Add America’s largest retail chain to the list of corporate entities that have publicly found fault with Donald Trump in the wake of his bumbling and baffling response to the racial violence that erupted in Charlottesville, Virginia over the weekend.

Donald Trump’s response to the violent white supremacist riot that broke out in Charlottesville, Virginia, Friday night and into Saturday has alternated between weak and tepid to downright horrifying and repugnant.

And he has been met with vocal and vehement repudiation from all sides.

The condemnations have been widespread, from German Chancellor Angela Merkel to the editors of the New York Post. Even numerous CEOs on Trump’s own “American Manufacturing Council” have stepped forward to admonish the president’s inexcusable behavior, and to leave the council in response.

Merck CEO and chairman Kenneth Frazier was the first to do so following the chaos in Virginia. “As a matter of personal conscience, I feel a responsibility to take a stand against intolerance and extremism,” he announced.

Kevin Plank, the leader of Under Armour, and Brian Krzanich, the CEO of Intel, have also both explicitly ended their participation in Trump’s advisory council. “We should honor — not attack — those who have stood up for equality and other cherished American values. I hope this will change, and I remain willing to serve when it does,” Krzanich stressed.

Scott Paul, president of the Alliance for American Manufacturing, also announced his departure from the council, as did Richard Trumka, the head of the AFL-CIO.

Now, that movement has extended to Wal-Mart, a company synonymous with red state America, and one which rarely enters the political fray. Even before Trump’s extraordinary and unhinged press event Tuesday afternoon, Wal-Mart CEO Doug McMillon, had had enough.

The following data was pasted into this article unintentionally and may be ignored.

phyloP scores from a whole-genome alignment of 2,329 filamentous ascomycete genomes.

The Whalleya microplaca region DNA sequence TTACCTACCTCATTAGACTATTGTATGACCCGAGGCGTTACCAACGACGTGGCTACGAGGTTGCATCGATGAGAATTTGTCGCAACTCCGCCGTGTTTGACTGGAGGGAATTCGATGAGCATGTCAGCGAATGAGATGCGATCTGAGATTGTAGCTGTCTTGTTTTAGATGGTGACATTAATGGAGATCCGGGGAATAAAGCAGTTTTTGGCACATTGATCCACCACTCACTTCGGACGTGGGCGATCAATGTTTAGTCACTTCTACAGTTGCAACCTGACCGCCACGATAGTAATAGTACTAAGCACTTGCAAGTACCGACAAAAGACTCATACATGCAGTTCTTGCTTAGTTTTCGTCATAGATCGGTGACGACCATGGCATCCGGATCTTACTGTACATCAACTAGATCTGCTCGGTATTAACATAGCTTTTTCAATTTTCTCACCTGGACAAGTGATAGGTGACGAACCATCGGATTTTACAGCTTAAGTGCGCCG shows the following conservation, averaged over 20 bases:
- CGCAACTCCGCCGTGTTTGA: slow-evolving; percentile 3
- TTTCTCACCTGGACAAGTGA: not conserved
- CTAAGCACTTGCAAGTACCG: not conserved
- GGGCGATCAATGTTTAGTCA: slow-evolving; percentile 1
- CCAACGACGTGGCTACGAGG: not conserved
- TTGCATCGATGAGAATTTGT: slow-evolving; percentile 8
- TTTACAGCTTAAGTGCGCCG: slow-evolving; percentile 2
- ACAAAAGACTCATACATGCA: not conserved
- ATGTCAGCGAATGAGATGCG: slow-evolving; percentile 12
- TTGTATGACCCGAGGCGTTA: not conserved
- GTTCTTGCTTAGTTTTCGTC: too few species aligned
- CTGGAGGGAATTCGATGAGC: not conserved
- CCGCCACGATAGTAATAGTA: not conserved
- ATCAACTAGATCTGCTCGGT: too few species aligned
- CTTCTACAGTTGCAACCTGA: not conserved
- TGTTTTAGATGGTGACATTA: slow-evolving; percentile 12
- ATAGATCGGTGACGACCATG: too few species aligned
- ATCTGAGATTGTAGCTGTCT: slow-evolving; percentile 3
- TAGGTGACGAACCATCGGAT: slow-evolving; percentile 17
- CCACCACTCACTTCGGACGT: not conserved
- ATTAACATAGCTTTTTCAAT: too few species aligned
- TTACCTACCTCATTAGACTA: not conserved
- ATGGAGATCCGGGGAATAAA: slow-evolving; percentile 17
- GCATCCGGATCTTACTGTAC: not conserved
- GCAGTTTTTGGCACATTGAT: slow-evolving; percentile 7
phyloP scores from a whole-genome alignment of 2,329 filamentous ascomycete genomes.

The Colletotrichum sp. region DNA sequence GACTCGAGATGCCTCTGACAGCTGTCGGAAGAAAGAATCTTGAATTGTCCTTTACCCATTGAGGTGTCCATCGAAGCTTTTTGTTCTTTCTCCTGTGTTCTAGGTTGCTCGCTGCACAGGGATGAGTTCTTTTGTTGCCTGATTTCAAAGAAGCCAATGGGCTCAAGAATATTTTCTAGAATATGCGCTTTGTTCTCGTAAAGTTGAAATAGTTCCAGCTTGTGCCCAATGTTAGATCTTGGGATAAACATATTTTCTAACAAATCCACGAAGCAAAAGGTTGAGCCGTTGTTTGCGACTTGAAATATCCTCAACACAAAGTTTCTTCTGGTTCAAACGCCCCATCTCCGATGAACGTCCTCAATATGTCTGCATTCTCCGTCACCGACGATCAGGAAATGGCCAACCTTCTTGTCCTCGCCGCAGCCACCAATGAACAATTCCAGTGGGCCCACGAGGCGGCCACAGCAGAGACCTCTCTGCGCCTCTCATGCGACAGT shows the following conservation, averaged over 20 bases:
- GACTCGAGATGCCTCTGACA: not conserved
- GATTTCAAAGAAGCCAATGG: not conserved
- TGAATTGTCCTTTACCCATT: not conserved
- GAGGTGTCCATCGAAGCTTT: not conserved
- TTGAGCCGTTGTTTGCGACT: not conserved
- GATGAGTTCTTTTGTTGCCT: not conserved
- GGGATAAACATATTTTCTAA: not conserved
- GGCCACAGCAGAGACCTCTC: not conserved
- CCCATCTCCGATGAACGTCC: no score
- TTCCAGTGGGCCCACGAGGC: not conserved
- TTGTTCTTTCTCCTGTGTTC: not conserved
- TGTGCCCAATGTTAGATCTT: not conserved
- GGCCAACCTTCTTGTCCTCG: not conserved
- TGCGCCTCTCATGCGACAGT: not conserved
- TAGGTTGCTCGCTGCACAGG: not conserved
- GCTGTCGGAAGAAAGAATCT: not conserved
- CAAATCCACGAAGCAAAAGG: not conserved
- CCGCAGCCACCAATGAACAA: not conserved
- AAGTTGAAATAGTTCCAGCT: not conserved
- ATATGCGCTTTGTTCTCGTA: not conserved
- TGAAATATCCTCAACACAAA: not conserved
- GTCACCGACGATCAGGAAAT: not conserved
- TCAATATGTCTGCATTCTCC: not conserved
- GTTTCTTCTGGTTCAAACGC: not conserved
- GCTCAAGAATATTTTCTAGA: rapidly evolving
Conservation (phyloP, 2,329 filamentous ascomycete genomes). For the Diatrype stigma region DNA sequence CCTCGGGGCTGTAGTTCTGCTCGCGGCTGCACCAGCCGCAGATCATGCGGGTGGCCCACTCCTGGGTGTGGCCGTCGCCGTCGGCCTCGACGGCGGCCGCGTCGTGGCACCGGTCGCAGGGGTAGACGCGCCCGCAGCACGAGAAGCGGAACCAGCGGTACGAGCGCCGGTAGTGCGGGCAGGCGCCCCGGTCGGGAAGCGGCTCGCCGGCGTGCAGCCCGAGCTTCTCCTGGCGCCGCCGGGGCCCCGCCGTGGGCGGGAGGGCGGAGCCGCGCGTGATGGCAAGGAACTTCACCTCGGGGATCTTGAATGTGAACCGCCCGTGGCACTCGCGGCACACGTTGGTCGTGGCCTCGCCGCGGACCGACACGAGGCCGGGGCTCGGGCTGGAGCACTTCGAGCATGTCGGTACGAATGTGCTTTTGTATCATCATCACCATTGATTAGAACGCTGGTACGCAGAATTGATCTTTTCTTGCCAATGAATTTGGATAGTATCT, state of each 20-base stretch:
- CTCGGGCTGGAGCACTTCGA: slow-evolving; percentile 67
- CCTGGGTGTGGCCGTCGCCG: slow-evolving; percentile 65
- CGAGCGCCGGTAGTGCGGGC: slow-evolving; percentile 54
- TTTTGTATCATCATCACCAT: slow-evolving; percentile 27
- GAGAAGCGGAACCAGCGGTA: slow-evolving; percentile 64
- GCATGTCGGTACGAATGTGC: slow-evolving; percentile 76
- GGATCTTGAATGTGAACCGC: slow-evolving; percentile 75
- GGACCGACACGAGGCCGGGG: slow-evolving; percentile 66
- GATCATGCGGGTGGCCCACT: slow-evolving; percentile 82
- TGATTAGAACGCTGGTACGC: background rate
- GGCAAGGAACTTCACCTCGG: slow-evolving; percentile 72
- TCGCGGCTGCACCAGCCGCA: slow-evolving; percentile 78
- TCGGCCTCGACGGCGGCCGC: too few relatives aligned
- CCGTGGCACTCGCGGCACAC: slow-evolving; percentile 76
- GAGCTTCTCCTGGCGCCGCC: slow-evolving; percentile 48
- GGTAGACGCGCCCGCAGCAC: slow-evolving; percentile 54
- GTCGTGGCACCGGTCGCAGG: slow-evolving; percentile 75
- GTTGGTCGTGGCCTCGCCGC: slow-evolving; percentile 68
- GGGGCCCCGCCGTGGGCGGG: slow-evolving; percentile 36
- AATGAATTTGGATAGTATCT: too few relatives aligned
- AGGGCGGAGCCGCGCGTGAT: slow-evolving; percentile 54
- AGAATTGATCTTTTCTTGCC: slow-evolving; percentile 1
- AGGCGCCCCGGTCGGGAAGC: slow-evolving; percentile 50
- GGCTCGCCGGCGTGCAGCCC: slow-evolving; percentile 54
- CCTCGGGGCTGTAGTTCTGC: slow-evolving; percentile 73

“As we watched the events and the response from President Trump over the weekend, we too felt that he missed a critical opportunity to help bring our country together by unequivocally rejecting the appalling actions of white supremacists,” McMillion wrote.

When a reporter asked Trump Tuesday if McMillion was correct that he had missed that opportunity to bring the country together, Trump responded petulantly, “Not at all.”

And when he was asked why he thought so many CEOs were fleeing from his council, Trump offered another impudent take.

“Because they’re not taking their jobs seriously as it pertains to this country,” he said.

It is absurd to think that CEOs of major corporations aren’t “taking their jobs seriously,” or to imply that doing so requires buddying up to Trump no matter how low he sinks.

Furthermore, until they chose to disassociate themselves from him and his increasing offensiveness, Wal-Mart — as well as many of its customers — were squarely on Trump’s side.

Wal-Mart gave $150,000 to Trump’s inauguration committee, and the colossal chain’s shoppers are often seen as being sympathetic to Trump’s politics. Wal-Mart shoppers certainly lean Republican.

Yet even that company can no longer abide Trump’s reckless and offensive words and actions.

The continuing rebukes from American boardrooms must be especially stinging for Trump, who promotes himself as a world-class businessman. Instead, from the very beginning of his presidency, more and more companies have chosen to shed any relationship with the toxic Trump name.